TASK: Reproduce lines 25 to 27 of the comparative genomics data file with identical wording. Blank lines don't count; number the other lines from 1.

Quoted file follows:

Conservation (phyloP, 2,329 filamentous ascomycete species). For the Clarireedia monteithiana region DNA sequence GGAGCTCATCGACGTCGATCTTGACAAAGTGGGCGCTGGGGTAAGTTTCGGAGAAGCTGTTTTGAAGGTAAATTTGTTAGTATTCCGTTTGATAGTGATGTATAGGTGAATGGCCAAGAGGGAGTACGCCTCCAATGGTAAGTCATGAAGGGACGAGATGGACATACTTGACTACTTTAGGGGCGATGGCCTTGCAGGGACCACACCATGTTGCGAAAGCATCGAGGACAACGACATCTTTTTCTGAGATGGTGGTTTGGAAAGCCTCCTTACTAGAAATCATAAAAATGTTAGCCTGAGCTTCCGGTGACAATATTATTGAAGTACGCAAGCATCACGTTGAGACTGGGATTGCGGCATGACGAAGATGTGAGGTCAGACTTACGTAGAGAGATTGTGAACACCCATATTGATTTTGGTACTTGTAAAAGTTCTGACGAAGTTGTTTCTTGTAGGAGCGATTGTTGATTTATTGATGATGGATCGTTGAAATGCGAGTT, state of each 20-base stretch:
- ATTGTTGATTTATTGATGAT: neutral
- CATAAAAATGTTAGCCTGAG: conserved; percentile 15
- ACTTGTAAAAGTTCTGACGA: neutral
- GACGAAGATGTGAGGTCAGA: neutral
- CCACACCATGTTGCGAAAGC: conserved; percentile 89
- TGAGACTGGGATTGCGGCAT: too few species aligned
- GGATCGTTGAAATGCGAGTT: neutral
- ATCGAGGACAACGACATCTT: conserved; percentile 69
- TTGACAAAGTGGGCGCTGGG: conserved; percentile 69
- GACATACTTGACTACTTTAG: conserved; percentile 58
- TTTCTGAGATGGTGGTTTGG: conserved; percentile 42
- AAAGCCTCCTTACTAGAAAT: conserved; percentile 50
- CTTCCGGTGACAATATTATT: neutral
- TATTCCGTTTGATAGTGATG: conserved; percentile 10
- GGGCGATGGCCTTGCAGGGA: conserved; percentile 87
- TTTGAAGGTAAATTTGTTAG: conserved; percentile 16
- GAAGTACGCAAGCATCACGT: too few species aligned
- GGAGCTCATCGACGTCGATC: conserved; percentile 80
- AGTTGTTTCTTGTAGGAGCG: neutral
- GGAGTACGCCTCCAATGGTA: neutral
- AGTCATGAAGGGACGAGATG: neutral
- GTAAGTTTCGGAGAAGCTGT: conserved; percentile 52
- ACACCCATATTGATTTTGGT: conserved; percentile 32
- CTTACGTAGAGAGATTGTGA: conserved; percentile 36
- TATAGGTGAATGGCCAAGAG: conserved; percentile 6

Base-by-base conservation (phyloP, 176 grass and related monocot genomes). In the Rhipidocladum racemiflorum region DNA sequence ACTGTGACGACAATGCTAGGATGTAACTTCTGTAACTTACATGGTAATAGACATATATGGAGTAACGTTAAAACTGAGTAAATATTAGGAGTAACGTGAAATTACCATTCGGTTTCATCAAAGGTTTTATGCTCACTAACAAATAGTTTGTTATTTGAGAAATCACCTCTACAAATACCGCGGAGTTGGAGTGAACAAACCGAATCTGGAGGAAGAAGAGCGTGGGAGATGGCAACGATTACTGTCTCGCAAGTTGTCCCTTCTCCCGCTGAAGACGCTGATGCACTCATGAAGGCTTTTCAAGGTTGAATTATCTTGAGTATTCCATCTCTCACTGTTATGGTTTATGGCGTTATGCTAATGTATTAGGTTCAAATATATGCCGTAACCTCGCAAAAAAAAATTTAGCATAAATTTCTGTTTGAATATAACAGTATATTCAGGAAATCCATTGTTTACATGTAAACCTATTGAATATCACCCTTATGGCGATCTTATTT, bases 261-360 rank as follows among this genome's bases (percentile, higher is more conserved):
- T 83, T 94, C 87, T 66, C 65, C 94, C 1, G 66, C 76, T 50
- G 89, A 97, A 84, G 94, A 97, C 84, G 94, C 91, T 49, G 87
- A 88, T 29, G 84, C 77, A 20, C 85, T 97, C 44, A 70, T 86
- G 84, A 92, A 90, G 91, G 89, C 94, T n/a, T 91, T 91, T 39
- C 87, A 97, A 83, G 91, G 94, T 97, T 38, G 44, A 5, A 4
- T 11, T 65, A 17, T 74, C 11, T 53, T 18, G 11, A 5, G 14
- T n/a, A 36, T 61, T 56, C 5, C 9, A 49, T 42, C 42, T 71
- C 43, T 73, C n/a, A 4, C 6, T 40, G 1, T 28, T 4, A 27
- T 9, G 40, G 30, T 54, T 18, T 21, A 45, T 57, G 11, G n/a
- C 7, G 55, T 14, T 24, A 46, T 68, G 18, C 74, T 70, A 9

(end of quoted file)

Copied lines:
- CTTACGTAGAGAGATTGTGA: conserved; percentile 36
- TATAGGTGAATGGCCAAGAG: conserved; percentile 6

Base-by-base conservation (phyloP, 176 grass and related monocot genomes). In the Rhipidocladum racemiflorum region DNA sequence ACTGTGACGACAATGCTAGGATGTAACTTCTGTAACTTACATGGTAATAGACATATATGGAGTAACGTTAAAACTGAGTAAATATTAGGAGTAACGTGAAATTACCATTCGGTTTCATCAAAGGTTTTATGCTCACTAACAAATAGTTTGTTATTTGAGAAATCACCTCTACAAATACCGCGGAGTTGGAGTGAACAAACCGAATCTGGAGGAAGAAGAGCGTGGGAGATGGCAACGATTACTGTCTCGCAAGTTGTCCCTTCTCCCGCTGAAGACGCTGATGCACTCATGAAGGCTTTTCAAGGTTGAATTATCTTGAGTATTCCATCTCTCACTGTTATGGTTTATGGCGTTATGCTAATGTATTAGGTTCAAATATATGCCGTAACCTCGCAAAAAAAAATTTAGCATAAATTTCTGTTTGAATATAACAGTATATTCAGGAAATCCATTGTTTACATGTAAACCTATTGAATATCACCCTTATGGCGATCTTATTT, bases 261-360 rank as follows among this genome's bases (percentile, higher is more conserved):